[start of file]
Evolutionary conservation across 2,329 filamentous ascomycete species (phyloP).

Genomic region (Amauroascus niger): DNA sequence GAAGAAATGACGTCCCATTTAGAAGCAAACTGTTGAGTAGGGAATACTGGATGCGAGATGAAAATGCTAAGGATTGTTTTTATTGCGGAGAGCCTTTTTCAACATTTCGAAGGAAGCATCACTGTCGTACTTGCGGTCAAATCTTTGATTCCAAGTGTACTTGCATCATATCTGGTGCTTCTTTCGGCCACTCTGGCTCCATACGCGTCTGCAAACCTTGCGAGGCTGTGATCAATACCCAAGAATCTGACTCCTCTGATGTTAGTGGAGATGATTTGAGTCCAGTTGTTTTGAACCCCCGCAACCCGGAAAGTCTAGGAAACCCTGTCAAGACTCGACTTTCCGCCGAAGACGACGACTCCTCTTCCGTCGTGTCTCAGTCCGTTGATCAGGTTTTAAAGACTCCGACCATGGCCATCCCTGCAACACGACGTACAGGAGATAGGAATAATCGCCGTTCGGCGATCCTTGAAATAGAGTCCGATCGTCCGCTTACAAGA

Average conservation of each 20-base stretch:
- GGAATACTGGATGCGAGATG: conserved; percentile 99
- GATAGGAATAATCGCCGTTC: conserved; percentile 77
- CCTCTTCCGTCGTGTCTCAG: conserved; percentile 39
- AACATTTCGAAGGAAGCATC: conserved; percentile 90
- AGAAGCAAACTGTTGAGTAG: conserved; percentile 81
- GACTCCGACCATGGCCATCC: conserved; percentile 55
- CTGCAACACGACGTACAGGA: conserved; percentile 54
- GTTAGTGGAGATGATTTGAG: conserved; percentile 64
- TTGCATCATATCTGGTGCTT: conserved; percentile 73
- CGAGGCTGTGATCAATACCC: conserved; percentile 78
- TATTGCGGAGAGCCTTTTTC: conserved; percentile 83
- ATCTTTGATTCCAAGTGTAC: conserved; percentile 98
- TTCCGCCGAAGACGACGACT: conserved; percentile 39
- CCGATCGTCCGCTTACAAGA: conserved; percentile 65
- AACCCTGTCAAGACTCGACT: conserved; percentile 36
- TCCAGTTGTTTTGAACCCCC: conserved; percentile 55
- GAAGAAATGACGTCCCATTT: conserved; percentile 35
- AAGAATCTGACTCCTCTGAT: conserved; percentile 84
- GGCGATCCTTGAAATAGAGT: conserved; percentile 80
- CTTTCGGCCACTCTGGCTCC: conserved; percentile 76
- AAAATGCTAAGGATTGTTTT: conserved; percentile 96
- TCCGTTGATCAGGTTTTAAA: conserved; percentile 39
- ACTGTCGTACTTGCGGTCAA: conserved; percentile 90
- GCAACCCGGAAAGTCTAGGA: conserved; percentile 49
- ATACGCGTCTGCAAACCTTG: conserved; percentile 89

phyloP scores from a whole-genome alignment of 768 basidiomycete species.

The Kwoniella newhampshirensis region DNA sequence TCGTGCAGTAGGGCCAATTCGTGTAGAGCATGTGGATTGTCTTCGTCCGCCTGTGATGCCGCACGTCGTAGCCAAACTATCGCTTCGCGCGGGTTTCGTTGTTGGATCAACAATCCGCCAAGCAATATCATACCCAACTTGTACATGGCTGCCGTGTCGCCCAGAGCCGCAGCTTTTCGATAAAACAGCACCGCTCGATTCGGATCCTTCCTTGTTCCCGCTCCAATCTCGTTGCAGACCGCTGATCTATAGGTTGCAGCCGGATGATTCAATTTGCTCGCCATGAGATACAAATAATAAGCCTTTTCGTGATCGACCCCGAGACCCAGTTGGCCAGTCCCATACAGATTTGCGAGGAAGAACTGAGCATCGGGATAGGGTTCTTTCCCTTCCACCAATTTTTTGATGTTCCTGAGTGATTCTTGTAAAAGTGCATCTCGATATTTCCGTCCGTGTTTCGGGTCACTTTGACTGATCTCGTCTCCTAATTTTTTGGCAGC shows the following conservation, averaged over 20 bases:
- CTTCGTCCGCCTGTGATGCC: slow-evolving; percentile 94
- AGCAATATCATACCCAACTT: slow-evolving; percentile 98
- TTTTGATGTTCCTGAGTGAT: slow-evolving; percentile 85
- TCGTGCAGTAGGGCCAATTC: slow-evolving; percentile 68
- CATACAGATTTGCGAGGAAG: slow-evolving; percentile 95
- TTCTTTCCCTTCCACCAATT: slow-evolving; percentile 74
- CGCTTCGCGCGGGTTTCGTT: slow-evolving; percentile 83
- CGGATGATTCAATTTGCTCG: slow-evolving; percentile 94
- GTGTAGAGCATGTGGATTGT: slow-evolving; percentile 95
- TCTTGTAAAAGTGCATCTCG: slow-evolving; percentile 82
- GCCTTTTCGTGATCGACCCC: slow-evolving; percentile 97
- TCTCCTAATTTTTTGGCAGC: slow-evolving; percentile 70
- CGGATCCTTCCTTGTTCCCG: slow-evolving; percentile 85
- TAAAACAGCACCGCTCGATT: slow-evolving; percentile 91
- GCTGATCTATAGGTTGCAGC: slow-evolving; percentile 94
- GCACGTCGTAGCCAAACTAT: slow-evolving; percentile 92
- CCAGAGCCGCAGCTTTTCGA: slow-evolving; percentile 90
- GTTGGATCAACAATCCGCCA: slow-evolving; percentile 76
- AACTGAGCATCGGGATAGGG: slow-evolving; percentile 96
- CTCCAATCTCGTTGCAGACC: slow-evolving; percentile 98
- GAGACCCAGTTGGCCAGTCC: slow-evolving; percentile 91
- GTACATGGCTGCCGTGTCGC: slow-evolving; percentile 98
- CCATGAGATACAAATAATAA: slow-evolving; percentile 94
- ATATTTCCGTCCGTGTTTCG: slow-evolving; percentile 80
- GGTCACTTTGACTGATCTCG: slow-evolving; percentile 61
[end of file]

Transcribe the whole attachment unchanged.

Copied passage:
Evolutionary conservation across 2,329 filamentous ascomycete species (phyloP).

Genomic region (Amauroascus niger): DNA sequence GAAGAAATGACGTCCCATTTAGAAGCAAACTGTTGAGTAGGGAATACTGGATGCGAGATGAAAATGCTAAGGATTGTTTTTATTGCGGAGAGCCTTTTTCAACATTTCGAAGGAAGCATCACTGTCGTACTTGCGGTCAAATCTTTGATTCCAAGTGTACTTGCATCATATCTGGTGCTTCTTTCGGCCACTCTGGCTCCATACGCGTCTGCAAACCTTGCGAGGCTGTGATCAATACCCAAGAATCTGACTCCTCTGATGTTAGTGGAGATGATTTGAGTCCAGTTGTTTTGAACCCCCGCAACCCGGAAAGTCTAGGAAACCCTGTCAAGACTCGACTTTCCGCCGAAGACGACGACTCCTCTTCCGTCGTGTCTCAGTCCGTTGATCAGGTTTTAAAGACTCCGACCATGGCCATCCCTGCAACACGACGTACAGGAGATAGGAATAATCGCCGTTCGGCGATCCTTGAAATAGAGTCCGATCGTCCGCTTACAAGA

Average conservation of each 20-base stretch:
- GGAATACTGGATGCGAGATG: conserved; percentile 99
- GATAGGAATAATCGCCGTTC: conserved; percentile 77
- CCTCTTCCGTCGTGTCTCAG: conserved; percentile 39
- AACATTTCGAAGGAAGCATC: conserved; percentile 90
- AGAAGCAAACTGTTGAGTAG: conserved; percentile 81
- GACTCCGACCATGGCCATCC: conserved; percentile 55
- CTGCAACACGACGTACAGGA: conserved; percentile 54
- GTTAGTGGAGATGATTTGAG: conserved; percentile 64
- TTGCATCATATCTGGTGCTT: conserved; percentile 73
- CGAGGCTGTGATCAATACCC: conserved; percentile 78
- TATTGCGGAGAGCCTTTTTC: conserved; percentile 83
- ATCTTTGATTCCAAGTGTAC: conserved; percentile 98
- TTCCGCCGAAGACGACGACT: conserved; percentile 39
- CCGATCGTCCGCTTACAAGA: conserved; percentile 65
- AACCCTGTCAAGACTCGACT: conserved; percentile 36
- TCCAGTTGTTTTGAACCCCC: conserved; percentile 55
- GAAGAAATGACGTCCCATTT: conserved; percentile 35
- AAGAATCTGACTCCTCTGAT: conserved; percentile 84
- GGCGATCCTTGAAATAGAGT: conserved; percentile 80
- CTTTCGGCCACTCTGGCTCC: conserved; percentile 76
- AAAATGCTAAGGATTGTTTT: conserved; percentile 96
- TCCGTTGATCAGGTTTTAAA: conserved; percentile 39
- ACTGTCGTACTTGCGGTCAA: conserved; percentile 90
- GCAACCCGGAAAGTCTAGGA: conserved; percentile 49
- ATACGCGTCTGCAAACCTTG: conserved; percentile 89

phyloP scores from a whole-genome alignment of 768 basidiomycete species.

The Kwoniella newhampshirensis region DNA sequence TCGTGCAGTAGGGCCAATTCGTGTAGAGCATGTGGATTGTCTTCGTCCGCCTGTGATGCCGCACGTCGTAGCCAAACTATCGCTTCGCGCGGGTTTCGTTGTTGGATCAACAATCCGCCAAGCAATATCATACCCAACTTGTACATGGCTGCCGTGTCGCCCAGAGCCGCAGCTTTTCGATAAAACAGCACCGCTCGATTCGGATCCTTCCTTGTTCCCGCTCCAATCTCGTTGCAGACCGCTGATCTATAGGTTGCAGCCGGATGATTCAATTTGCTCGCCATGAGATACAAATAATAAGCCTTTTCGTGATCGACCCCGAGACCCAGTTGGCCAGTCCCATACAGATTTGCGAGGAAGAACTGAGCATCGGGATAGGGTTCTTTCCCTTCCACCAATTTTTTGATGTTCCTGAGTGATTCTTGTAAAAGTGCATCTCGATATTTCCGTCCGTGTTTCGGGTCACTTTGACTGATCTCGTCTCCTAATTTTTTGGCAGC shows the following conservation, averaged over 20 bases:
- CTTCGTCCGCCTGTGATGCC: slow-evolving; percentile 94
- AGCAATATCATACCCAACTT: slow-evolving; percentile 98
- TTTTGATGTTCCTGAGTGAT: slow-evolving; percentile 85
- TCGTGCAGTAGGGCCAATTC: slow-evolving; percentile 68
- CATACAGATTTGCGAGGAAG: slow-evolving; percentile 95
- TTCTTTCCCTTCCACCAATT: slow-evolving; percentile 74
- CGCTTCGCGCGGGTTTCGTT: slow-evolving; percentile 83
- CGGATGATTCAATTTGCTCG: slow-evolving; percentile 94
- GTGTAGAGCATGTGGATTGT: slow-evolving; percentile 95
- TCTTGTAAAAGTGCATCTCG: slow-evolving; percentile 82
- GCCTTTTCGTGATCGACCCC: slow-evolving; percentile 97
- TCTCCTAATTTTTTGGCAGC: slow-evolving; percentile 70
- CGGATCCTTCCTTGTTCCCG: slow-evolving; percentile 85
- TAAAACAGCACCGCTCGATT: slow-evolving; percentile 91
- GCTGATCTATAGGTTGCAGC: slow-evolving; percentile 94
- GCACGTCGTAGCCAAACTAT: slow-evolving; percentile 92
- CCAGAGCCGCAGCTTTTCGA: slow-evolving; percentile 90
- GTTGGATCAACAATCCGCCA: slow-evolving; percentile 76
- AACTGAGCATCGGGATAGGG: slow-evolving; percentile 96
- CTCCAATCTCGTTGCAGACC: slow-evolving; percentile 98
- GAGACCCAGTTGGCCAGTCC: slow-evolving; percentile 91
- GTACATGGCTGCCGTGTCGC: slow-evolving; percentile 98
- CCATGAGATACAAATAATAA: slow-evolving; percentile 94
- ATATTTCCGTCCGTGTTTCG: slow-evolving; percentile 80
- GGTCACTTTGACTGATCTCG: slow-evolving; percentile 61